The hive / hives are 10m up in the superstructure of a concrete road bridge. You can see three, half metre sections of comb dropping down from the join. So no monitoring is possible. Yes it is probable that it is just swarms inhabiting a pre loved space but I'm interested in testing them to see if they are super hygienic bees. The only way I can think to do this is with a swarm trap but like you say there are lots of bees in these hills, so I might pick up the wrong swarm! Any thoughts?

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On 27/07/2019 at 1:10 PM, Apihappy said:

Anybody else seen long surviving wild hives?

There are bees under a bridge in rural Hawkes Bay in a similar situation. We check on them every time we're in the area and can see where colonies have died out and new ones formed

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There have historically been pockets of AFB in the Waitaks, so I would be thinking more about that risk, rather than the mythical colony which is totally varroa resistant. To me, not worth the risk or time.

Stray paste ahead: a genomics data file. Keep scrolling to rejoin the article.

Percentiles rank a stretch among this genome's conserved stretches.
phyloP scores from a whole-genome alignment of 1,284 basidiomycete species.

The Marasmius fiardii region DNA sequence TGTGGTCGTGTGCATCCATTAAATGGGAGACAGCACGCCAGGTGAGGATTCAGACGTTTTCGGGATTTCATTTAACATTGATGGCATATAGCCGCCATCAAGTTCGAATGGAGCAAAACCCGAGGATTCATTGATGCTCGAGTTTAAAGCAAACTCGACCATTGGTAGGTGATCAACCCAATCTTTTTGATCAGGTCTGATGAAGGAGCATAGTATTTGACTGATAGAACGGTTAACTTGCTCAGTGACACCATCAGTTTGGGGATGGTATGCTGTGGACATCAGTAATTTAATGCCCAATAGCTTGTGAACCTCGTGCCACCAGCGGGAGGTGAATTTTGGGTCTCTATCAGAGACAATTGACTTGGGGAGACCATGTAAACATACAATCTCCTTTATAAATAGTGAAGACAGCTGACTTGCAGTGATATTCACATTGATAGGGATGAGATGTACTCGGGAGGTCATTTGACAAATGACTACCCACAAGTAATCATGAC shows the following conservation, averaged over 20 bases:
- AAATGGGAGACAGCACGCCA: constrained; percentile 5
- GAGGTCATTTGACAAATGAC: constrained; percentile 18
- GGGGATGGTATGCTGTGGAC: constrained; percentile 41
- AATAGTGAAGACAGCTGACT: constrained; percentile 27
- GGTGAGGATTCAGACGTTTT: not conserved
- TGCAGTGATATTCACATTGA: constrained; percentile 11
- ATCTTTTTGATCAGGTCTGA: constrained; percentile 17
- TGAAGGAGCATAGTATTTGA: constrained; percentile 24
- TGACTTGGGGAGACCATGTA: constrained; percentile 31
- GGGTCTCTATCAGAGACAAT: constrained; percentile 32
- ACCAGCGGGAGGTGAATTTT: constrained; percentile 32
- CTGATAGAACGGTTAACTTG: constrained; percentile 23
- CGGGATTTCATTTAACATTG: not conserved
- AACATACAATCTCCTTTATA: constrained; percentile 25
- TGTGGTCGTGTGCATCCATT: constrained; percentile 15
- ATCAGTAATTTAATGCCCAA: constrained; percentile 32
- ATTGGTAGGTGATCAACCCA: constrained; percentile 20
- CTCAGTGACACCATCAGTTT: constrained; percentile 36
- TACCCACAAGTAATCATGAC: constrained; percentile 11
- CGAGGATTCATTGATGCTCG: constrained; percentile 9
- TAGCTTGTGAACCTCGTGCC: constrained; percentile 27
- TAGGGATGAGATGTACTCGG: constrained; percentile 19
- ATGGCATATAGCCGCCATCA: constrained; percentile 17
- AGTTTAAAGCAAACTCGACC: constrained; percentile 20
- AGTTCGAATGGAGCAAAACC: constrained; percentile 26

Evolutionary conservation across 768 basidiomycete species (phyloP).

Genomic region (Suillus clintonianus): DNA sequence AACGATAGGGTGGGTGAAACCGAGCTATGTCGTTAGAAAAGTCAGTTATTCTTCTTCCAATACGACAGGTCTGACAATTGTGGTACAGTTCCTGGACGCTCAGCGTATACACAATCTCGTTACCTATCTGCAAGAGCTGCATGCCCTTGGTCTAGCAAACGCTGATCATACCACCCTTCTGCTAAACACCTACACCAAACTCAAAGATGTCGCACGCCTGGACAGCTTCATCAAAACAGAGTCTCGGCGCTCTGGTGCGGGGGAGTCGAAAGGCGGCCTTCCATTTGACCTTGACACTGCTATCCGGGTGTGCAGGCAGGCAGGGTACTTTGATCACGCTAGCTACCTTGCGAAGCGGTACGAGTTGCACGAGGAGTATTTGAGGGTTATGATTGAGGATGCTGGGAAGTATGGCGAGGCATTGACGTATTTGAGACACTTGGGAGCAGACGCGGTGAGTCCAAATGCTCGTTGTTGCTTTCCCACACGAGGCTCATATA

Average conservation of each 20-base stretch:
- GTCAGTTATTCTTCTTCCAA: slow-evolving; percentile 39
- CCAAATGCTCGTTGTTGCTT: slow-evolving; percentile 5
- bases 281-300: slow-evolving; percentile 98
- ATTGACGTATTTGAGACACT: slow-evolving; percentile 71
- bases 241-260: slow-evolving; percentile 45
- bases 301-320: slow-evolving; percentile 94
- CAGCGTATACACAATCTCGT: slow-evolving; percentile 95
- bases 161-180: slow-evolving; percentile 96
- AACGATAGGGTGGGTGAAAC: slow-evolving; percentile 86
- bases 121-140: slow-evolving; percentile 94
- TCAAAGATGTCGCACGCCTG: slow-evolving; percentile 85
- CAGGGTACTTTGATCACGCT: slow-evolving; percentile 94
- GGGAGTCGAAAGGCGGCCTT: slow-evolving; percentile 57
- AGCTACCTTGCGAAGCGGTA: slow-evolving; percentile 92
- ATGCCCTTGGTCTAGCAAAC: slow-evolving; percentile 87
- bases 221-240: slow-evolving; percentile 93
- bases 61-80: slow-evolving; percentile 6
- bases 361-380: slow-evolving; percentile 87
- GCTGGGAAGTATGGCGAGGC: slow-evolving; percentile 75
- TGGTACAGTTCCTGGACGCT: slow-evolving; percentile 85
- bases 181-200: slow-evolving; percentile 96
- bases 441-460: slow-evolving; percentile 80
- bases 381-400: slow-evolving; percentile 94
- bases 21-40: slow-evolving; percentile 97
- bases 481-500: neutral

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11 hours ago, RobH said:

There are bees under a bridge in rural Hawkes Bay in a similar situation. We check on them every time we're in the area and can see where colonies have died out and new ones formed

 

Hi Rob. What do you look for to assess if a hive is newly formed? That could save some time.

Photo or it didn't happen.

IMG_4367.JPG

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Each year the colony appears in a slightly different place and the old comb eventually Falls off.

 

 

20190325_141435.jpg

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31 minutes ago, RobH said:

Each year the colony appears in a slightly different place and the old comb eventually Falls off.

 

 

20190325_141435.jpg

Amazing 

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Yep, there’s a bridge we know like this. Every year it attracts new swarms.

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yes i know of one of those bridge's a well

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8 hours ago, Apihappy said:

 

Please bear in mind that Britain has had varroa much longer than we have in NZ, so has had many more generations to evolve VSH characteristics. Our bees will get there, just not anytime soon, without a lot of human intervention, which, if not properly managed will narrow the range of the gene pool, which right now we have a huge advantage over most countries.